There’s a global debt of gratitude to Greta Thunberg and our very own favourite nonagenarian, Sir David Attenborough for achieving what successive governments and commentators have failed in since initial concerns about climate change were first muted over 50 years ago.
The need to act is poignant and pressing yet the mission can appear overwhelming. There are however quick, affordable options open to all to aide the journey to energy efficiency.
Renewable energy company Beco is encouraging hospitality venues to take an innovative step into sustainability. Devon-based Beco is offering businesses an opportunity to try voltage optimisation (VO) with no upfront investment.
‘Leisure establishments are high energy users yet many still treat power as a non-controllable expense,’ says Beco managing director, Simon Nicholls. ‘VO is a simple way to reduce both carbon
emissions and costs. I believe it should be as much a part of a hotel, restaurant or pub’s eco strategy as recycling or banning single-use plastics.’
Voltage optimisation works by reducing incoming voltage (240V) to European levels, which are lower. It is a straightforward and effective way to lessen energy consumption, bills and CO2.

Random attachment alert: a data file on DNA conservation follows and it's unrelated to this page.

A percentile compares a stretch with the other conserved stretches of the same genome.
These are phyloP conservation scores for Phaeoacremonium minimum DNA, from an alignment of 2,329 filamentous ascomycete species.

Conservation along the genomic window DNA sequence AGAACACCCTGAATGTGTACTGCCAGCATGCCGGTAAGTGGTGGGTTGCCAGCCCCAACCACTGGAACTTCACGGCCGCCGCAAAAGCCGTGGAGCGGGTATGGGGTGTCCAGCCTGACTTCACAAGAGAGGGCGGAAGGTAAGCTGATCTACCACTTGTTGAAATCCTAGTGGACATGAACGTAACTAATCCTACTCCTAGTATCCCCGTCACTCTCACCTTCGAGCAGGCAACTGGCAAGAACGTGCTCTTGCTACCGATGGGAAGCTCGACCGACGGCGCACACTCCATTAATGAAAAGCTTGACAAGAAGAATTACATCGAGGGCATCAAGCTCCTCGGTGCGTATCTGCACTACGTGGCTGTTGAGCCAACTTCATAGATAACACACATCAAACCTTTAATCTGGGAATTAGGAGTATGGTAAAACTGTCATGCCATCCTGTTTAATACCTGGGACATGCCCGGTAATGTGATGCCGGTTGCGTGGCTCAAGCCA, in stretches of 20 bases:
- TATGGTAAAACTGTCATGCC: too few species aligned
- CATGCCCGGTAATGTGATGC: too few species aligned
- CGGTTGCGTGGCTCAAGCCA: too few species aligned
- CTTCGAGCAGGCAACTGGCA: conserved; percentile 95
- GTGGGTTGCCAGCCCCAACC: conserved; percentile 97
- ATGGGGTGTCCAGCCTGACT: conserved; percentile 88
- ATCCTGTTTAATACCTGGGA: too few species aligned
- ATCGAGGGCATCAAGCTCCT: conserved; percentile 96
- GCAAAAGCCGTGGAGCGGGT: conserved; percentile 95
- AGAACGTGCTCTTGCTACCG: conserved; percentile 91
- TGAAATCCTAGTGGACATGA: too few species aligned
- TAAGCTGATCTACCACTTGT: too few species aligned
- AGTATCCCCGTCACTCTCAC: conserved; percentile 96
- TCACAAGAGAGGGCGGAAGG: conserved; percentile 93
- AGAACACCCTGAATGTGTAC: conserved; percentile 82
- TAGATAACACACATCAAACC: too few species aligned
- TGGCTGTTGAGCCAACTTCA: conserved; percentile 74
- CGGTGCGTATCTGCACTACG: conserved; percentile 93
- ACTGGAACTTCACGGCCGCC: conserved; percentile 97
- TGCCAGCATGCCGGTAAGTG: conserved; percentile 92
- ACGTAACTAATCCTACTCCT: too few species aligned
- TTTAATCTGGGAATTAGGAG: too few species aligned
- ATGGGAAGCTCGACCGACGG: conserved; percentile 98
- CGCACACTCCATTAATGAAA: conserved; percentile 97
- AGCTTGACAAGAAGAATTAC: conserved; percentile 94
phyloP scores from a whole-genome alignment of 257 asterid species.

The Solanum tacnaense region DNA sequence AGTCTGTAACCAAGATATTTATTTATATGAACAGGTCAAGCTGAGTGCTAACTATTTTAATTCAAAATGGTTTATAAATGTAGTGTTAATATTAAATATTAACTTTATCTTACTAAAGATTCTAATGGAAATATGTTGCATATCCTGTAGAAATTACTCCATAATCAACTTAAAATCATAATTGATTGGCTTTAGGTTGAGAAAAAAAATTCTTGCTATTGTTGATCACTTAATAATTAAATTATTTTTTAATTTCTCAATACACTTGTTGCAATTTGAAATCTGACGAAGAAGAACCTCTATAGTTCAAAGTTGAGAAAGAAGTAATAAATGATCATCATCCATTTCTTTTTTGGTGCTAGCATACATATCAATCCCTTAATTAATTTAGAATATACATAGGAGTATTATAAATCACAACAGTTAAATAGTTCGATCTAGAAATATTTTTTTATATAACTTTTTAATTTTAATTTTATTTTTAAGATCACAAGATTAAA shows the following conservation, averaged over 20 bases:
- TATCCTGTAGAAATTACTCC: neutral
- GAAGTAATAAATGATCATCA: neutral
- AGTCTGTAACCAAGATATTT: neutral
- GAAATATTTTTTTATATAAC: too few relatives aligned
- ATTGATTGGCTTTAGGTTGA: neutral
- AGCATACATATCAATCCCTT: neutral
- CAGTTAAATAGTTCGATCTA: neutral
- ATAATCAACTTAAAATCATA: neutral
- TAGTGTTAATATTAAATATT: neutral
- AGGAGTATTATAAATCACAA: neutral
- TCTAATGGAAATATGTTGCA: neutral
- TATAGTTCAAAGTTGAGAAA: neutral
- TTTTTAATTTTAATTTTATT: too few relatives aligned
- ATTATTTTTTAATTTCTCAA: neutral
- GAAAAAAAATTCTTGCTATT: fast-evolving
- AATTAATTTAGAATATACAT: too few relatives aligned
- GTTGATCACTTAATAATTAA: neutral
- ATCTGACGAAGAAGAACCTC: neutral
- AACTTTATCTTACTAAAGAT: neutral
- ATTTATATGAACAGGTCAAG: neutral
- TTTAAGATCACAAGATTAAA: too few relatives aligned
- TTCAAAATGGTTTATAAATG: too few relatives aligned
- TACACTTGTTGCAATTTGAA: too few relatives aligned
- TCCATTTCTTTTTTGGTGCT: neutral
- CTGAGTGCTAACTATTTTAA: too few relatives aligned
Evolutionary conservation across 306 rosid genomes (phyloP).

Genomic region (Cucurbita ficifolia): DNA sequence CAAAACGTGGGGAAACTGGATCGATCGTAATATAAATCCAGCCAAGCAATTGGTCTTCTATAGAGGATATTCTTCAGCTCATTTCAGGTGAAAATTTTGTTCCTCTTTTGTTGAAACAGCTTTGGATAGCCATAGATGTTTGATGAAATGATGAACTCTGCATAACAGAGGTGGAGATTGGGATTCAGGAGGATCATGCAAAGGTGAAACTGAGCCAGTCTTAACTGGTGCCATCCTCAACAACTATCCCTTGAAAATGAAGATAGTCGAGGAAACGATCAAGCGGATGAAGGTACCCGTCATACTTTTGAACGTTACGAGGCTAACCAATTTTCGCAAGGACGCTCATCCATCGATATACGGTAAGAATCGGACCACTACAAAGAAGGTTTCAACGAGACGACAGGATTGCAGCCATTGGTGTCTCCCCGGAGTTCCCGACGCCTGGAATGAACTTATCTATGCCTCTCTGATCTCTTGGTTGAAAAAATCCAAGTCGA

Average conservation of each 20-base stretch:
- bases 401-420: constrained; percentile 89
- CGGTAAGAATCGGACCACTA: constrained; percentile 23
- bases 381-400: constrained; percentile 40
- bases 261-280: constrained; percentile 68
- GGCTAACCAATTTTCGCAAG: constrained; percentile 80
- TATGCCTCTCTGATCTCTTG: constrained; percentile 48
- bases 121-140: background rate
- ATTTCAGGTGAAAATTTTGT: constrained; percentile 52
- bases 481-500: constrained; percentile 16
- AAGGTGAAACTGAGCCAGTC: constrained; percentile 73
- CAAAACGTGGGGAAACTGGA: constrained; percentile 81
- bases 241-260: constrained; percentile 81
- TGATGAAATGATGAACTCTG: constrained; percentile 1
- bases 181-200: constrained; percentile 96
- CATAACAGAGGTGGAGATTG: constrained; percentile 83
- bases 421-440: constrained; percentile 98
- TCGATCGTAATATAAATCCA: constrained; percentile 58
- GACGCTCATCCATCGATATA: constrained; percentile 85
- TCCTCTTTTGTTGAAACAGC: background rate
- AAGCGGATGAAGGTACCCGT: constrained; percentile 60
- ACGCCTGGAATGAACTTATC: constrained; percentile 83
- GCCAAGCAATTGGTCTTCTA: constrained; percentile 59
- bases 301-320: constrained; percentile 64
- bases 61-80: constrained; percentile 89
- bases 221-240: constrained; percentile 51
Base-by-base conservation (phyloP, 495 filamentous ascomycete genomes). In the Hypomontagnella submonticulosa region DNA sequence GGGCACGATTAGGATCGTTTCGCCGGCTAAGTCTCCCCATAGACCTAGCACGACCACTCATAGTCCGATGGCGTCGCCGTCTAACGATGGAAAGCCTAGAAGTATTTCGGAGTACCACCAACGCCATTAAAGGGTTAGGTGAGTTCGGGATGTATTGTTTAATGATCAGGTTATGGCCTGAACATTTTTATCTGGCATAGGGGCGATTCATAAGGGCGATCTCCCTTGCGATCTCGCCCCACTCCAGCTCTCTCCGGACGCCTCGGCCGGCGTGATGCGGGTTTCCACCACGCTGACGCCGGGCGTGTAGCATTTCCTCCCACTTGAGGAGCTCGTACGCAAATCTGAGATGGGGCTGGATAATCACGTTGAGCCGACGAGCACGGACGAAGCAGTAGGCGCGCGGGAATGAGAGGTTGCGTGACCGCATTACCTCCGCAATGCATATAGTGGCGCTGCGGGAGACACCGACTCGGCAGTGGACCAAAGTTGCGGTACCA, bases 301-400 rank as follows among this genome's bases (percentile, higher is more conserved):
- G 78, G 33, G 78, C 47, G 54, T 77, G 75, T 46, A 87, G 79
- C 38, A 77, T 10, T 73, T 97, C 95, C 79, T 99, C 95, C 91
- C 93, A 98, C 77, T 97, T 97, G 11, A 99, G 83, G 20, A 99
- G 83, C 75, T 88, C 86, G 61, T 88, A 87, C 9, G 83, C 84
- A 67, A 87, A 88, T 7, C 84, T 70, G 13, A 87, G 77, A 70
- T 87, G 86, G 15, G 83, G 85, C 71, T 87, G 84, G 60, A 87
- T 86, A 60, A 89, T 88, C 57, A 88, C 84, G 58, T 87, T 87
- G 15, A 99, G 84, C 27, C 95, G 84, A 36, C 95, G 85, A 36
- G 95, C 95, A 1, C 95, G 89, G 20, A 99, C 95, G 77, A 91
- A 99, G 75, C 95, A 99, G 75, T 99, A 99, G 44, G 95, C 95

Restaurants use up to 3 times more power per square metre as other businesses occupying a similar footprint. Not only restaurants and hospitality but the wider leisure industry face crippling energy costs. Substantial CO2 that results is something no business concerned with the environment, or their own CSR, can afford to ignore. The focus is firmly on decarbonising the planet.
Beco, which is 40 years old this year, offers a complete range of sustainable energy options, but is throwing the spotlight on voltage optimisation with its free equipment supply and installation deal.
A growing list of hospitality businesses are signing up, from celebrated Cornish eco-hotel and spa The Scarlet to visitor attractions such as stately homes, hotel and pub chains. Feedback is
enthusiastically positive, with one Devon hotelier recently saying that “hotels simply can’t afford not to do it”.